In Secular UK, Evangelical Alliance Experiences Record Growth

Leader explains why the movement is seeing its biggest membership bump in 30 years and its mission for the years ahead.

As CEO of the United Kingdom’s Evangelical Alliance (EA), Gavin Calver sometimes compares the organization to the polarizing British breakfast spread Marmite: You either love it or you hate it.

The EA hears plenty from its critics, taking hits for stances on issues like transgender identity, and is calling on Christians who love them from a distance to actually join.

“We’re asking, ‘Will you please stand with us as someone who loves Marmite, not dislikes it?’” Calver said. “In our culture, it makes it a little lighthearted, but it needs very little explaining. People get it quickly.”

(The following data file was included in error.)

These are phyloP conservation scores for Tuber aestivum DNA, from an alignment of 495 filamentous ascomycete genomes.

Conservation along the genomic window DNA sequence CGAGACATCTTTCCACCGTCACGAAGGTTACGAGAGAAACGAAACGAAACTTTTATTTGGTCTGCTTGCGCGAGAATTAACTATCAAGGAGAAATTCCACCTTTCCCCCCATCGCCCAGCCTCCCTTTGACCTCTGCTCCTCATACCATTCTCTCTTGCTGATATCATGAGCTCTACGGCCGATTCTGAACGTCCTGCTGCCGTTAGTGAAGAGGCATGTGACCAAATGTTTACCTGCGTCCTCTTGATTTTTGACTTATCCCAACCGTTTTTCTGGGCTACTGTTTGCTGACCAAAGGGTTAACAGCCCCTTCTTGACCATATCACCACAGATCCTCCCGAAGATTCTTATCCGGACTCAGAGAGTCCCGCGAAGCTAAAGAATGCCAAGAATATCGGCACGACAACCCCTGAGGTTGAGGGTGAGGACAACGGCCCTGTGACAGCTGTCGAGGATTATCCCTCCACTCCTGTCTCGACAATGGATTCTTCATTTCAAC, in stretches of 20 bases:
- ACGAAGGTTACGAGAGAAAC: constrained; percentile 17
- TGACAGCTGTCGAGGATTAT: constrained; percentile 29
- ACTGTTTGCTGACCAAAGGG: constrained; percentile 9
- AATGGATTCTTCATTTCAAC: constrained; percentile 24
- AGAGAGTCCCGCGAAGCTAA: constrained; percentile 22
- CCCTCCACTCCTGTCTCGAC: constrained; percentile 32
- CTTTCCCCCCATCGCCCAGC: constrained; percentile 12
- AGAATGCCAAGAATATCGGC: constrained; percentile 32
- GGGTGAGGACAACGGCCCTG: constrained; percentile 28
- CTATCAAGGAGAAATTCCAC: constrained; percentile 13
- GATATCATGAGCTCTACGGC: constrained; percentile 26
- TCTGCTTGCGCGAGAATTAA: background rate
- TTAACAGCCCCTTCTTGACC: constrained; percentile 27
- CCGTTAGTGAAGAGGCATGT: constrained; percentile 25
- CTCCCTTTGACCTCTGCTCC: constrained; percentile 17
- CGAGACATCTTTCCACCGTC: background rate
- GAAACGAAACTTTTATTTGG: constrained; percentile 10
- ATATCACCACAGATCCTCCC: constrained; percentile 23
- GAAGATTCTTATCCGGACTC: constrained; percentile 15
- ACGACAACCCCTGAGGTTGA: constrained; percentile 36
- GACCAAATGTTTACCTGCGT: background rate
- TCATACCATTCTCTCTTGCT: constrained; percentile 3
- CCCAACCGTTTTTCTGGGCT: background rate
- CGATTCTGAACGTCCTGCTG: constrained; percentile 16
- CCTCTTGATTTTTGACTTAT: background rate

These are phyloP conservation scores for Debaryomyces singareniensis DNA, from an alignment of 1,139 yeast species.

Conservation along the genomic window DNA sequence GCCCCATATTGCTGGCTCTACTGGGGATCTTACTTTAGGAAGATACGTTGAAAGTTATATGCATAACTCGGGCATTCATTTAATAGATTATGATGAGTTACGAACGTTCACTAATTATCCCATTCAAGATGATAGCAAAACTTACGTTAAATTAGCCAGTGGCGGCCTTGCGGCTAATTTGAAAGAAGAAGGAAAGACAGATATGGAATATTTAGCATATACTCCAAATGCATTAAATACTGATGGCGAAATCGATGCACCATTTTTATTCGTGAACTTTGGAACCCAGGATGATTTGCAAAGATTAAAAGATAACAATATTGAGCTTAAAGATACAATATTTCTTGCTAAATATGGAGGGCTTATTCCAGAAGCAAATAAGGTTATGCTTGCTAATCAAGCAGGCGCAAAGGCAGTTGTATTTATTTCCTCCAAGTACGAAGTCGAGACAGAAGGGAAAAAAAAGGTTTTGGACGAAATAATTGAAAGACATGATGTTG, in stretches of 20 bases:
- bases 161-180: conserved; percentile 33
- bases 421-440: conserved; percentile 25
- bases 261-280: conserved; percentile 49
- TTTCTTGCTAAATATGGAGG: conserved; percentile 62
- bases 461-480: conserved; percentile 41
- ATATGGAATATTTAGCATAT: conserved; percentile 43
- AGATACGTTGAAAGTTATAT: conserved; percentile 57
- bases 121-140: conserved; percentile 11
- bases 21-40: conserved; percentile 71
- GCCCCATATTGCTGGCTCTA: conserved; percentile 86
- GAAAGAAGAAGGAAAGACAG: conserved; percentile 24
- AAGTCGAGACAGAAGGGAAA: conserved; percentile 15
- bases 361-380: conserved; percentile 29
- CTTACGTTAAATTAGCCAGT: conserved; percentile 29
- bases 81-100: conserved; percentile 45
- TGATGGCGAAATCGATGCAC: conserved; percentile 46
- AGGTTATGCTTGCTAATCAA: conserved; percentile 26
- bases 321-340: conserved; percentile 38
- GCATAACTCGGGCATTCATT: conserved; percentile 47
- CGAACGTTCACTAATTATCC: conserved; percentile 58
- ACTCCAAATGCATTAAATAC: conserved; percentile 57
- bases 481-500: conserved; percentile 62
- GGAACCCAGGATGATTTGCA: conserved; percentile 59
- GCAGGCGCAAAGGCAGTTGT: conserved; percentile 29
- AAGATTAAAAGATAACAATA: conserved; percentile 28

More churches, organizations, and individuals are responding to the call, and after record growth in the past year year, the tally of dues-paying individual members recently topped 23,000. The total is a signal of the group’s influence to government officials and societal leaders, allowing the EA to represent evangelicals more effectively in the wider culture.

Many of the new individual members signed up when EA representatives spoke at member churches, so much of the recent growth “reflects the constituency we already have,” according to Calver. Still, the EA’s membership is becoming more ethnically diverse and trending younger, he said, with most of its growth happening “beyond the southeast of England where we were strongest to start with.”

Calver recently spoke to CT about his vision for the EA, why so many new members are signing up now, and how evangelicals in the UK are staying united despite their differences.

This interview has been edited for length and clarity.

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